The moments of purest joy in my life were moments spent with my brother and sister before I turned 15. I won’t lie and tell you that I haven’t been happy since, that I haven’t had moments of joy with my children and my husband and my granddaughter, but those moments of joy have been weighed down by my fears and sadness and memories. Pure joy was riding bikes in a bicycle train with my brother and sister on bright summer afternoons in Montana. Pure joy was my brother, my sister, and me all sneaking into the same bed and giggling under the covers until we were found out and sent to our own beds. Pure joy was dancing with my brother and sister on an empty stage in the dark. Pure joy was Buddy, Pal, and Friend.
There were 5 years between me, the oldest child, and Sean, the youngest. At some point when we were living at Malmstrom we began calling ourselves “Buddy, Pal, and Friend.” I’m willing to bet it was my idea; Sean was a little young to have an extensive vocabulary and I was a voracious reader from the moment I understood that ABCs could be arranged into words. I was Buddy, Tonia was Pal, and Sean was Friend.
We were a military family and moved more often than we kids liked. We grew up far away from our grandparents, aunts, uncles, and cousins. Throughout all the moves and all the travel, my brother and sister were a comforting constant in my life. Every time we moved, before we made new friends, Tonia, Sean, and I played together. When the family went ‘home’ to Pensacola where our family was strangers and we had no friends, we kept each other company. When we went on camping trips with Joyce and Larry, we explored together. When we went camping with Joyce and Larry and their friends, Tonia, Sean, and I watched the younger children together.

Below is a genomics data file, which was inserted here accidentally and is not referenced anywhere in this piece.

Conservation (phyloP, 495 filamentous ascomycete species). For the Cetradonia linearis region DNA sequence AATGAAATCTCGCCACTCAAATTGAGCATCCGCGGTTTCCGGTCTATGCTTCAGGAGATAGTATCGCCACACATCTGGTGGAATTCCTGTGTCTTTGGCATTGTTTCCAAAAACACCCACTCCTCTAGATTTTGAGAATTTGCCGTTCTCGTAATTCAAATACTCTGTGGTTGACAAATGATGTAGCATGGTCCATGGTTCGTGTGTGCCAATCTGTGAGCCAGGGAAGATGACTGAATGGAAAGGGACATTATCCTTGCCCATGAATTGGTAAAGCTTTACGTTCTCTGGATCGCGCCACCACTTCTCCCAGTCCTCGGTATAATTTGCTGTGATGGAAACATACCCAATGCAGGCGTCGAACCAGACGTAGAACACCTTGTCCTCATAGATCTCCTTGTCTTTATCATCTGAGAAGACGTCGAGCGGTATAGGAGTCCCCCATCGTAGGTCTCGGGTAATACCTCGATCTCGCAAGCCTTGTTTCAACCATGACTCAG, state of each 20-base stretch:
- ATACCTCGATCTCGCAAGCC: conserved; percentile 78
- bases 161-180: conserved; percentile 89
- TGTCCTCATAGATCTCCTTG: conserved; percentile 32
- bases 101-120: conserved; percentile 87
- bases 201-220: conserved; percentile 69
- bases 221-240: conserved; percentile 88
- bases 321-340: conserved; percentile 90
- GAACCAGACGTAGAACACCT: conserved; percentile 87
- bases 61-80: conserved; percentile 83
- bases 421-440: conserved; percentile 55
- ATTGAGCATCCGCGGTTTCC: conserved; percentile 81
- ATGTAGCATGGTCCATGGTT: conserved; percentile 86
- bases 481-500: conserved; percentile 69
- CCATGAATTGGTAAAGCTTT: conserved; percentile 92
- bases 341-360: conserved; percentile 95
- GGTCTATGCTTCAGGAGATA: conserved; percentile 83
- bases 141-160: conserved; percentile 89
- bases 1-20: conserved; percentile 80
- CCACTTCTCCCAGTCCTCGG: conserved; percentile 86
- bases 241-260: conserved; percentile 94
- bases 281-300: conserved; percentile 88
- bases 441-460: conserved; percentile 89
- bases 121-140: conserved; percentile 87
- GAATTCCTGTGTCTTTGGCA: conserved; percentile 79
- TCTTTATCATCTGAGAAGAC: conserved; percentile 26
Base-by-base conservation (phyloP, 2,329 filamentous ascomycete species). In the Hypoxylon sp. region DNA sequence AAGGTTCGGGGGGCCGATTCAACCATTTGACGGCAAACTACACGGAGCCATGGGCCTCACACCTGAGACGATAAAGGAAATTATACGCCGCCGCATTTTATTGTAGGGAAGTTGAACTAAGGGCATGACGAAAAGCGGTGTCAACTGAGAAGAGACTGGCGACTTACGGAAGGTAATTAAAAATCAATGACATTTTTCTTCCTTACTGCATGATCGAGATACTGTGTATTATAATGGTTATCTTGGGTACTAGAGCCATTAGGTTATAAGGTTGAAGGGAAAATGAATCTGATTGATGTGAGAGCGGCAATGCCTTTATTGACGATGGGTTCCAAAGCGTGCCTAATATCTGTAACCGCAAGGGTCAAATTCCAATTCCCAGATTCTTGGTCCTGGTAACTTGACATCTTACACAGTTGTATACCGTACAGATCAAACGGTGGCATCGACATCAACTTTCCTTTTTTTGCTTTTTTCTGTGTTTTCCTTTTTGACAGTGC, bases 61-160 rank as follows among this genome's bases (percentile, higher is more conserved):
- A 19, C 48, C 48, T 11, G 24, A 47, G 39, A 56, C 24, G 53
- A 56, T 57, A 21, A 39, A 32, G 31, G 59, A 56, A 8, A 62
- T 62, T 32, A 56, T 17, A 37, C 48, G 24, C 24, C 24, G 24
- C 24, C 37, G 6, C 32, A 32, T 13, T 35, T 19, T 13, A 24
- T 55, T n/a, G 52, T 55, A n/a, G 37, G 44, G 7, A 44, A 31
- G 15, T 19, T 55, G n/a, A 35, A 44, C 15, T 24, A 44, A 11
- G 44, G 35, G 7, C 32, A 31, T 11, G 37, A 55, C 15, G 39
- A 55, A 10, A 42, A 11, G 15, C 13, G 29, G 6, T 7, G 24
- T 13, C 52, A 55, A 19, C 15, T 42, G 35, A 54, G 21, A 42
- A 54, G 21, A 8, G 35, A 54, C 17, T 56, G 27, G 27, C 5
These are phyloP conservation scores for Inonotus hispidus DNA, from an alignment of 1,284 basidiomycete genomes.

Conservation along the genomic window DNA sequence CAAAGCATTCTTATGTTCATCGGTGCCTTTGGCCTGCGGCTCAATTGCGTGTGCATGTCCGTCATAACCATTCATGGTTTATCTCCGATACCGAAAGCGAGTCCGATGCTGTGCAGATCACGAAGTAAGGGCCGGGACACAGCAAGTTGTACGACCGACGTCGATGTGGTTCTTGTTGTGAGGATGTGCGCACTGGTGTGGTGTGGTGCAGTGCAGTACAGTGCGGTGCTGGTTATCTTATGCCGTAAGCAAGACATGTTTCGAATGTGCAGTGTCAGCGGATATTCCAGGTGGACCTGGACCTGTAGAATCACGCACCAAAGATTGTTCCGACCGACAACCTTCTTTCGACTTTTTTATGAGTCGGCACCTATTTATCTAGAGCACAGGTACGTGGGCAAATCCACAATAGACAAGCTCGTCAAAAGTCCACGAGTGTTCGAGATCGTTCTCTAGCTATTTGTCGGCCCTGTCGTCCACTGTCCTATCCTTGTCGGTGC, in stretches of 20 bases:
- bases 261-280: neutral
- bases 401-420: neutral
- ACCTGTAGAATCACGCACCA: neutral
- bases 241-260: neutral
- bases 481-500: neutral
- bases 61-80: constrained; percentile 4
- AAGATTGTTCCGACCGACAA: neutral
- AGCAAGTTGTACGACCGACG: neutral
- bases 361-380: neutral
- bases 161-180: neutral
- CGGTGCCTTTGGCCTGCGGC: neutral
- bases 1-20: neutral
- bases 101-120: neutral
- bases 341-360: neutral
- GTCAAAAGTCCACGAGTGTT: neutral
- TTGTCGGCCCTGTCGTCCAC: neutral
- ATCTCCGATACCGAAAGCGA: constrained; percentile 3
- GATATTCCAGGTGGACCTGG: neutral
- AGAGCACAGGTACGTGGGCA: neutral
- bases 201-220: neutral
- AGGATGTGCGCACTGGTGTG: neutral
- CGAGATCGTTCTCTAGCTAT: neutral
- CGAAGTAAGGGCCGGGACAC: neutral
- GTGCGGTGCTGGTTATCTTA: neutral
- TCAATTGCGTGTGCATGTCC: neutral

Airmen don’t make a lot of money, so to be able to afford motorcycles, hunting and camping equipment, a second car, and extravagant Christmases, Larry found a second job. He became projectionist and then manager at the base movie theater. Joyce got a job at the base commissary, first as a cashier and later as a stocker. If the two of them were working while it was daylight out, my siblings and I were left at home alone with strict instructions to stay inside, don’t answer the door, don’t answer the phone, don’t cook anything, and be quiet.
We played hide and seek all over the house, found ways to climb walls, built tents in the living room. We dug through drawers and closets and played dress-up. We created elaborate Barbie and matchbox towns in the basement. We ate a ton of cereal and drank gallons of koolaid. We played the ground is lava, climbing, leaping, and jumping all over the house. We found Larry’s porn magazine stash and poured through the pictures, bewildered and kinda grossed out. We colored, played my toy organ, invented games, assembled puzzles, cheated at Monopoly, watched hours and hours of TV and read shelves of books. We fought with each other as hard as we played with each other and since there was no one there to stop us our fights were very physical.